Google and Samsung, two of the world’s electronic leviathans, announced on Sunday afternoon that they have inked a deal to license one another’s patents. The agreement covers the two companies’ existing patents as well as future patents that will be filed in the next decade.
Neither company has said if the deal encompasses all existing patents, but Samsung’s press release states that the cross-licensing agreement covers “a broad range of technologies and business areas” so it is safe to assume that the agreement extends beyond mobile phone collaboration.
Samsung’s line of smartphones is the most popular hardware on the market that runs on Google’s Android operating system. Today’s agreement is not the first mutually-beneficial partnership between the two companies and it is surely not the last (at least for the next ten years).
Dr. Seungho Ahn, the Head of Samsung’s Intellectual Property Center, called the new agreement with Google “highly significant” because he believes that the two companies are demonstrating for the rest of the technology industry that “there is more to gain from cooperating than engaging in unnecessary patent disputes.”
Google’s Deputy General Counsel for Patents, Allen Lo, echoed Ahn’s sentiment in the press release with a thinly-veiled taunt directed at Apple – a competitor that has been waging a patent war against the Korean electronics giant for the past several years. Lo said that an agreement of this nature eliminates the fear of litigation that stifles innovation, and he is most certainly correct.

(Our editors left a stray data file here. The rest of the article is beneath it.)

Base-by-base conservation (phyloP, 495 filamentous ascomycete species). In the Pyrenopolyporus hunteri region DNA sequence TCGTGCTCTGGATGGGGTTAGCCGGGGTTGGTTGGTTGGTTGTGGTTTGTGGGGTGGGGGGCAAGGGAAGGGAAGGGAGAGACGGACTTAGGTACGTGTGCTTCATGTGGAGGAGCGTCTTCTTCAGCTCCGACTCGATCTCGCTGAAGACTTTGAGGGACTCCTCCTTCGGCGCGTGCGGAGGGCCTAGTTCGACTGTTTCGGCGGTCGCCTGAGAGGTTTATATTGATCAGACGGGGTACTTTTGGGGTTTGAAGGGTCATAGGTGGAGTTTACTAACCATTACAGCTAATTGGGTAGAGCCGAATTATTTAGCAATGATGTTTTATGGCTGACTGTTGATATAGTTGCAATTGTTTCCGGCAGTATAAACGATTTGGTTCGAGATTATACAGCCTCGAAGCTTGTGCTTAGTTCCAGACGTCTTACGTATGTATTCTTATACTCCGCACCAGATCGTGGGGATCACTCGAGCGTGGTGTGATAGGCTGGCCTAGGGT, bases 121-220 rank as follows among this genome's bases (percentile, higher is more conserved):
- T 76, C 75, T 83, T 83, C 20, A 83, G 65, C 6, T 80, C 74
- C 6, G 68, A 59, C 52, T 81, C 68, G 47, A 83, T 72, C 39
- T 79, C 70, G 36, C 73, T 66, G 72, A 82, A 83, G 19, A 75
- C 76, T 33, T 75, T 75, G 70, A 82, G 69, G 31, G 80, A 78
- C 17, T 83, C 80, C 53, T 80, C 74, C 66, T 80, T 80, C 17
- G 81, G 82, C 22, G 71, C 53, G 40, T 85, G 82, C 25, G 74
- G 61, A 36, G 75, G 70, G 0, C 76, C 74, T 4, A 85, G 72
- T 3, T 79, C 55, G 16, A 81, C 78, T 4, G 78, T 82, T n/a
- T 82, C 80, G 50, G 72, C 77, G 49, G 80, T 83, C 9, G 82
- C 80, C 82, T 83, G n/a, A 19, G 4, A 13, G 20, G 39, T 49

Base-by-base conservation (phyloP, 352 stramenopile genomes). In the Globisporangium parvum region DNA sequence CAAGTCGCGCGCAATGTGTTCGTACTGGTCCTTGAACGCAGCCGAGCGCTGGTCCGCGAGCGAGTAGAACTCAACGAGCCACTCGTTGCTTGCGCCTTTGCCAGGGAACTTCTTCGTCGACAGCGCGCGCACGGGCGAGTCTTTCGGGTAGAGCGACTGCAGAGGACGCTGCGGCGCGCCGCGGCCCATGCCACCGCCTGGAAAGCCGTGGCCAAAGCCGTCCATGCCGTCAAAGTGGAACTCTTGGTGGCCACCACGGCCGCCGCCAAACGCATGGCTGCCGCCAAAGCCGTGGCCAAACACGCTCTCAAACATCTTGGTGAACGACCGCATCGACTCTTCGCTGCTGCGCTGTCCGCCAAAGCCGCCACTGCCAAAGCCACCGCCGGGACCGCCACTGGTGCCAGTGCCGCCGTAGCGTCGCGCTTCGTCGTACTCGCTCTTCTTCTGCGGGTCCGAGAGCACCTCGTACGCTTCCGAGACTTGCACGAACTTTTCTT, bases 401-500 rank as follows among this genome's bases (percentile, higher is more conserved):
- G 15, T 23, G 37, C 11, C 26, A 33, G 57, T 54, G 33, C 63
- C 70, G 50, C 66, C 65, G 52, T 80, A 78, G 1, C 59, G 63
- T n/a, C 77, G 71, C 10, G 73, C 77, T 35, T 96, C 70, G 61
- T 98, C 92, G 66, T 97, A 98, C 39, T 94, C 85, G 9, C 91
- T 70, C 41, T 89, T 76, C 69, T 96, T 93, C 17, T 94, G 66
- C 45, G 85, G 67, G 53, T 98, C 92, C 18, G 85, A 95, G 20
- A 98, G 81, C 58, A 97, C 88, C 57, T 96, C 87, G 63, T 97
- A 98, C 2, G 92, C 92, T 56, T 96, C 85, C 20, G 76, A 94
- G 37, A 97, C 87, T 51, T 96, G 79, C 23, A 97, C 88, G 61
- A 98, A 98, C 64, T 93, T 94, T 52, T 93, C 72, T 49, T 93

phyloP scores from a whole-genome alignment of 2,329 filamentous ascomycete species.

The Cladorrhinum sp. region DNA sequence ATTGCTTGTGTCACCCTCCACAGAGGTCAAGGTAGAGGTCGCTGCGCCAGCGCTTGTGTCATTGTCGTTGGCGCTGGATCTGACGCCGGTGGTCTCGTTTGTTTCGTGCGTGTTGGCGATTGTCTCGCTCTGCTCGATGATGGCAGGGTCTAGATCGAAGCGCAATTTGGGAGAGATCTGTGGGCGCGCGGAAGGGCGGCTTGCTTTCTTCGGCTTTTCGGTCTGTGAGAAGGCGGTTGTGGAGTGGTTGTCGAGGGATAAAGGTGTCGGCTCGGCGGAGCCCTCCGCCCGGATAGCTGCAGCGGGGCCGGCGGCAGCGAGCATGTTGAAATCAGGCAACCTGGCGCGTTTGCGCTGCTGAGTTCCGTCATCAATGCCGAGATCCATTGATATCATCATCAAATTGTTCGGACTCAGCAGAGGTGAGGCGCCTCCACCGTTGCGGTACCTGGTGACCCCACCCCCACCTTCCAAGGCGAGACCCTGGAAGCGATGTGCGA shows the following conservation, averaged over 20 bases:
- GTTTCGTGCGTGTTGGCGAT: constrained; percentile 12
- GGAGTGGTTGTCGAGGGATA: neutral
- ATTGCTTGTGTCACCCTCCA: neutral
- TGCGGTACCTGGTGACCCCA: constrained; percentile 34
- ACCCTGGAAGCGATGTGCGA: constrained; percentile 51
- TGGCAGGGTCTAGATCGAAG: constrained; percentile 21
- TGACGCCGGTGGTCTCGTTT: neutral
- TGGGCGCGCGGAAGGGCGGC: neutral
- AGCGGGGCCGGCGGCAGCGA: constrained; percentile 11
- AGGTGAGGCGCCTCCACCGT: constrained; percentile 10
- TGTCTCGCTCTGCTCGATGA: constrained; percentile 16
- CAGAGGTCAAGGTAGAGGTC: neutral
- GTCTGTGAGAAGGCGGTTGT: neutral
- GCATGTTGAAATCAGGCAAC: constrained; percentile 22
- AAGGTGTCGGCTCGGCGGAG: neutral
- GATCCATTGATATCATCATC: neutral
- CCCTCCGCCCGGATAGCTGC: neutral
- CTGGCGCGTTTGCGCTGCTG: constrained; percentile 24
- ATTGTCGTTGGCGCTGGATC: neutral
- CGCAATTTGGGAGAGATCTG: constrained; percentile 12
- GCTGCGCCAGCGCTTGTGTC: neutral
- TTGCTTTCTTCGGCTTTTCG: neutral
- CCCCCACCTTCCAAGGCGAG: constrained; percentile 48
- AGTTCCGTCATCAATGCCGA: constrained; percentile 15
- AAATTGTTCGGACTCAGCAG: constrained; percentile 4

In the past decade, Apple surpassed Microsoft, their software rival, in profits and market share by embracing the belief that hardware and software should be developed under the same roof. Microsoft, until recently, made the majority of their money by licensing their software to other electronics companies; but that business plan has proven unsuccessful in the modern technology market and Google seems to have earned good marks in their history classes.
Prior to this agreement, Google required Samsung to tailor their hardware to Google’s software (strikingly similar to Microsoft’s strategy during the past thirty years), but now it appears that the two will be working in a far more collaborative environment because neither fears future bouts of litigation regarding the intellectual property of their respective products.
After witnessing what Microsoft and Apple have become, it appears Google is wisely bonding their software with their hardware in an attempt to foster international innovation at a faster rate than any of their competitors.
Google and Samsung’s alliance makes it clear that the two companies are preparing for The Great War against Apple.
In the mean time, it will be interesting to watch how Motorola (the Google-owned smartphone and tablet manufacturer) fares under this new treaty and how Google and Samsung handle the anticipated release of Samsung’s very own mobile operating system, Tizen.
The last detail worth mentioning is that, with this agreement, Google and Samsung were not able to forcibly obtain the 2013 Patent Crown from IBM. Last year, IBM was granted 6,809 patents while Google and Samsung collectively earned only 6,526.
Editorial by Evan Lewis Kuhl